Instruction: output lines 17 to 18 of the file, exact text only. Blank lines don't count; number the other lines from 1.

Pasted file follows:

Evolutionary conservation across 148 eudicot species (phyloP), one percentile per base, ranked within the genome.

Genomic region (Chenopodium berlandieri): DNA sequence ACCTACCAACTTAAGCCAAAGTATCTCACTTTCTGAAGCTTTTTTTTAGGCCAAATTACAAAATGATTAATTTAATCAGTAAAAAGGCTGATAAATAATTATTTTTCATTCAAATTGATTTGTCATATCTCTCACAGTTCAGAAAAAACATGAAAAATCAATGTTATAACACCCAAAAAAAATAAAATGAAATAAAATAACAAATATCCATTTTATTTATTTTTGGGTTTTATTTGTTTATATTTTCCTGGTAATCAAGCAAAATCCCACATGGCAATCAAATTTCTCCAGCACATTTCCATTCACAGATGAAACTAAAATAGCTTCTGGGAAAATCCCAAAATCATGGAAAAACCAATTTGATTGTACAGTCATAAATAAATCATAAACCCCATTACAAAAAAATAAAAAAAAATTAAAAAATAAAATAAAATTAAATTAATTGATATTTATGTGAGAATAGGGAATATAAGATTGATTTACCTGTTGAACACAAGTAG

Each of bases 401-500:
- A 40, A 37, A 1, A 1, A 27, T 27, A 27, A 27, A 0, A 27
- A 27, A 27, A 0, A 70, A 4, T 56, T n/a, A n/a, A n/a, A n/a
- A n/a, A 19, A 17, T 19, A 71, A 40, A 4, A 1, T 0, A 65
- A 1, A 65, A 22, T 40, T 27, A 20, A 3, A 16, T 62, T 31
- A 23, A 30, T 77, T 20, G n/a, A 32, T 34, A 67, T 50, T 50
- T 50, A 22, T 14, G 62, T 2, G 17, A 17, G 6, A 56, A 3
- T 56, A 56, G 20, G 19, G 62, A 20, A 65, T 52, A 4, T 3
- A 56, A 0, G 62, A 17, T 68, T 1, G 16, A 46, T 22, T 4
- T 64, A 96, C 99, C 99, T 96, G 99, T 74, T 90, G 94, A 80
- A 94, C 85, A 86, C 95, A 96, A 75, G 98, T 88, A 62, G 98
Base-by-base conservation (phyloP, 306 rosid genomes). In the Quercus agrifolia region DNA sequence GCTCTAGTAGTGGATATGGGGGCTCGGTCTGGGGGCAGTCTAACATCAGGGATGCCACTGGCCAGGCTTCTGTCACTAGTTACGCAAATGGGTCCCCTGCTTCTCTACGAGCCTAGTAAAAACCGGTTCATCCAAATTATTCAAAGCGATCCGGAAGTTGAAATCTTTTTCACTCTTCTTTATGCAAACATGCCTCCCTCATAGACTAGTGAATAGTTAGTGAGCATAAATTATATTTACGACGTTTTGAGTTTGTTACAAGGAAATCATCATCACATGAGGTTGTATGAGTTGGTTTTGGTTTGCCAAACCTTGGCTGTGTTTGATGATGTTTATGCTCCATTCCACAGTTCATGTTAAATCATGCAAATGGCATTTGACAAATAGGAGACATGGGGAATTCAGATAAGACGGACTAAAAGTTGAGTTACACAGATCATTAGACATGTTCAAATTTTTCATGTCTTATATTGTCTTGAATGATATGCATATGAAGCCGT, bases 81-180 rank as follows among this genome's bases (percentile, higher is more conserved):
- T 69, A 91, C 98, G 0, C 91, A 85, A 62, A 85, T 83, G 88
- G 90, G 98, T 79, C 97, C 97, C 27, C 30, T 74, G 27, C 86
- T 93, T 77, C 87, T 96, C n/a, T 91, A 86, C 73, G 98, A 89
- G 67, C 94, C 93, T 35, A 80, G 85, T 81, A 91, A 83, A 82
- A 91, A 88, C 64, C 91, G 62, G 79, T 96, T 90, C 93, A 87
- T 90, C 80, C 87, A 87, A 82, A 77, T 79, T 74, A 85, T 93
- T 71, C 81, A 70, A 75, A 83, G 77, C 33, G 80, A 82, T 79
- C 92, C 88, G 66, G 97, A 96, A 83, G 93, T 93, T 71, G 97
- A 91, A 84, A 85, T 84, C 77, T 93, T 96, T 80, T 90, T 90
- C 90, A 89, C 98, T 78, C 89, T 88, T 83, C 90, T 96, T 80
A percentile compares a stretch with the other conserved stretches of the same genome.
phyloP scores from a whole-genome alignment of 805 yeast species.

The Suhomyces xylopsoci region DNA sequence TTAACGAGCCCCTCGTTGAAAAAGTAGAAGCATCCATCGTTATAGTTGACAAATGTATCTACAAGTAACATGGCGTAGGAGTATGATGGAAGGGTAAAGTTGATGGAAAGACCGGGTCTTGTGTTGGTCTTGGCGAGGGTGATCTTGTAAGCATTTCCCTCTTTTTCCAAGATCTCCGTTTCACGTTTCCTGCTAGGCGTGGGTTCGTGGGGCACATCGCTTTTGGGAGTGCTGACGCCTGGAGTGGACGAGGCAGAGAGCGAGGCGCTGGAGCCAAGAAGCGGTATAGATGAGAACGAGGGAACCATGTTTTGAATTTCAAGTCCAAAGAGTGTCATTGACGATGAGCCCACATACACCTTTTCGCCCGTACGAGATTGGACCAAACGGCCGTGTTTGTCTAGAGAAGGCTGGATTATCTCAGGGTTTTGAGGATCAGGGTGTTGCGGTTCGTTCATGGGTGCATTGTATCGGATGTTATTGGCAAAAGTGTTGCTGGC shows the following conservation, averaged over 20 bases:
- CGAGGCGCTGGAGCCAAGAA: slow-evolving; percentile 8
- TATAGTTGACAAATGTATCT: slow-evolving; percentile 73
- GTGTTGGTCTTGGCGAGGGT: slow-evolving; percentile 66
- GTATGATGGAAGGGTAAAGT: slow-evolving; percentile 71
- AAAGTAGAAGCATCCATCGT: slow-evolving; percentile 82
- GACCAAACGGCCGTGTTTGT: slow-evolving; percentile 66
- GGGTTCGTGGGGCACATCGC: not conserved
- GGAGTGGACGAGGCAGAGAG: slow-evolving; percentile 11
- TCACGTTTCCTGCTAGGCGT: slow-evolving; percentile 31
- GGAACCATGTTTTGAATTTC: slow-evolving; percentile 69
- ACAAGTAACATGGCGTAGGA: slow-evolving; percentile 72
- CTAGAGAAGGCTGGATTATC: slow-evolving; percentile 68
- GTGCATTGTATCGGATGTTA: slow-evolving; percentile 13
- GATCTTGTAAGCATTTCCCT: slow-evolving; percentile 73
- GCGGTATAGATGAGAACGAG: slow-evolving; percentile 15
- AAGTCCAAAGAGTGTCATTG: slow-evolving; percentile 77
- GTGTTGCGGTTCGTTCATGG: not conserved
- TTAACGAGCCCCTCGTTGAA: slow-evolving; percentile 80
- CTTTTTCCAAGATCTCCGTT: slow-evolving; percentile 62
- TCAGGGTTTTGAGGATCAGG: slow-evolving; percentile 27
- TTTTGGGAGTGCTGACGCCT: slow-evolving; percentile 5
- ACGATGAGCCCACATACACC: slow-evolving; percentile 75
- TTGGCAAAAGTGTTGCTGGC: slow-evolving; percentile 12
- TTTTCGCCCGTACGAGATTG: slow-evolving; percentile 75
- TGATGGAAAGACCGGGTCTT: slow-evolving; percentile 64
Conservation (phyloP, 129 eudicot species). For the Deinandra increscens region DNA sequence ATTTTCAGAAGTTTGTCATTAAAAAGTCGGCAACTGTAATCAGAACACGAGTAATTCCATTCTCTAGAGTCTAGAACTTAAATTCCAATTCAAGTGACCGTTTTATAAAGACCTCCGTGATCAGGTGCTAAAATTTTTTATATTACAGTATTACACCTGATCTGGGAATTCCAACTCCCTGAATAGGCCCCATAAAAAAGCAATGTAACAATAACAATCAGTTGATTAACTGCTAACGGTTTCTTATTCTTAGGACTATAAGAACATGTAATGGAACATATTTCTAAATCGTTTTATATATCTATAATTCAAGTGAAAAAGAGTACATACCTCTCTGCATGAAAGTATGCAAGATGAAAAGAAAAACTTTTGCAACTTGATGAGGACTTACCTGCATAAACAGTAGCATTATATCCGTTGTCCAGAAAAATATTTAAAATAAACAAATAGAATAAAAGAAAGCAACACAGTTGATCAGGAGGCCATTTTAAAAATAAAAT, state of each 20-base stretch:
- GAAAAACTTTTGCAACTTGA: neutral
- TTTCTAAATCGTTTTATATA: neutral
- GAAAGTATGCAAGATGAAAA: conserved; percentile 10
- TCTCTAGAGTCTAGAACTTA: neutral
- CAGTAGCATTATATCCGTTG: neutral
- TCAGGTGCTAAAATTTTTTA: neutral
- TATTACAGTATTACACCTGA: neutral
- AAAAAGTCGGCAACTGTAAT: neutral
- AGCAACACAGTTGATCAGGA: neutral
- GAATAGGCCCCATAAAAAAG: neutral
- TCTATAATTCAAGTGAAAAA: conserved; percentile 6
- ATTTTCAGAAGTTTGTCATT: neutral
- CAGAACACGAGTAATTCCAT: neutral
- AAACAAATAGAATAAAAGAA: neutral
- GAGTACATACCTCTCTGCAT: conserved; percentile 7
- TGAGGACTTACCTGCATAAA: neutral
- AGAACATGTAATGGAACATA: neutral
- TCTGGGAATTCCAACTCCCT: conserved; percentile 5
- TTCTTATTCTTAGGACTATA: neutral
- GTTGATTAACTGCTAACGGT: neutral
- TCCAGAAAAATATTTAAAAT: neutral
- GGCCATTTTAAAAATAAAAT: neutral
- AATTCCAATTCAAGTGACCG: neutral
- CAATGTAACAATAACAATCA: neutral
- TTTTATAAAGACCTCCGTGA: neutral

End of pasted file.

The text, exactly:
- T 93, T 77, C 87, T 96, C n/a, T 91, A 86, C 73, G 98, A 89
- G 67, C 94, C 93, T 35, A 80, G 85, T 81, A 91, A 83, A 82